There are a few well-known people that have made my list of admirable folks, including a singer, a football coach, a Bible teacher, and a comedian.
Cash is always at the top of my “most admired” list because he was true to himself. His musical style was new and his genre hard to pinpoint. His later work was his best. When he covered a song with the brilliant pairing of Rick Rubin’s arrangements it made the song his more so than the original artist’s. Cash was flawed, a drug addict for a good deal of his life. His spirituality and compassion found an outlet in the way that he repeatedly found himself on the side of those marginalized in our society, before it fashionable to do so. He was up front about his drug addiction, his faith, and his wild side. Somehow he was able to package these contradictions.
I was a fair weather Kansas City Chiefs fan when Vermeil was head coach there, but I watched a video of Chief’s history which included Vermeil’s history in the NFL. He turned teams around wherever he went and he did it with love, and heart. He had each player to his home for dinner. He was a hugger and weeper who was also bent on player development and winning. He is a total class act, a positive motivator, and a lover of life and people.
Steve is the granddaddy of grace proclamation and a missionary to the church who has had a hand in setting thousands free from religious compulsions to enjoy a life of freedom and joy. On his radio program, Steve Brown, Etc, you never know what off-the-wall thing the guy is going to say. His sense of humor, intentionality in defying stereotypes, and willingness to hob nob with people from the other side of the tracks make me love him.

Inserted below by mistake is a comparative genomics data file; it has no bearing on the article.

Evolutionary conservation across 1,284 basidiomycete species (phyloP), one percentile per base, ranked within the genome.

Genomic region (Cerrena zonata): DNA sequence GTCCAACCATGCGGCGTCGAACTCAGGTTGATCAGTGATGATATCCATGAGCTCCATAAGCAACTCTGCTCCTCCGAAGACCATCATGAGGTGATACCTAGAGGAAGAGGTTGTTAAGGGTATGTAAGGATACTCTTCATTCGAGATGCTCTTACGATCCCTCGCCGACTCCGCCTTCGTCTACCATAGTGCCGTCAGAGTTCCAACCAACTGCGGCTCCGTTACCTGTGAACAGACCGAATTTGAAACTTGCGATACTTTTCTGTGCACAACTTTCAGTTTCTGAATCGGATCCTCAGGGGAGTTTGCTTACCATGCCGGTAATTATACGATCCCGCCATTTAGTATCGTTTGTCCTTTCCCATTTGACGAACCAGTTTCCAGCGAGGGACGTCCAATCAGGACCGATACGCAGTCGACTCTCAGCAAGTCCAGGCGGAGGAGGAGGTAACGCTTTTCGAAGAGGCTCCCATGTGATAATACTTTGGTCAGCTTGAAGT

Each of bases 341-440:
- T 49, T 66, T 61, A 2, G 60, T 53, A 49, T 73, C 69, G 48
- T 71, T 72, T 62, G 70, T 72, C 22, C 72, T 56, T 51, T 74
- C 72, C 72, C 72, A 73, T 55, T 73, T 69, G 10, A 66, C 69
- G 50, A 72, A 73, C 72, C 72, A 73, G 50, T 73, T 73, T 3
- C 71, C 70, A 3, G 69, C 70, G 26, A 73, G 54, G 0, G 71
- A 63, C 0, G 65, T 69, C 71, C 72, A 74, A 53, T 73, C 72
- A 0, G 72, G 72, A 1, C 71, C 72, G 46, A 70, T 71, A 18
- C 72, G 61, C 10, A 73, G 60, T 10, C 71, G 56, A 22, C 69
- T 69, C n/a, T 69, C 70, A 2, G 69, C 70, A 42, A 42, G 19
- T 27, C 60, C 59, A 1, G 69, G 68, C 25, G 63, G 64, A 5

The dude is profane and profound. He calls himself a vulgar lounge entertainer. He spent a good deal of his life addicted to alcohol and drugs, living hard and fast, there was a continual cycle of destruction that accompanied him. He had a hard time finding his niche, which at one time or another was punk rock drummer, construction worker, actor, director, writer, and stand-up comedian. I think he has the soul of an artist with a little social worker mixed in. I like his openness about his failure. I also like his brand of humor which reminds me of a little boy who sticks his toe over the forbidden line, pulls it back looking coy and cute, and then jumps over it. He has an authenticity and spontaneity about his act that sets him apart on the late night stage. I think he really wants to help people avoid his pitfalls and help redeem those who have already fallen prey to the vices that he used need. He can pull off a deadly serious bit of monologue on the virtues of America, a tribute to his dad, or why he won’t tell Charley Sheen jokes in a way that is absolutely deft.
Originally posted April 6, 2011.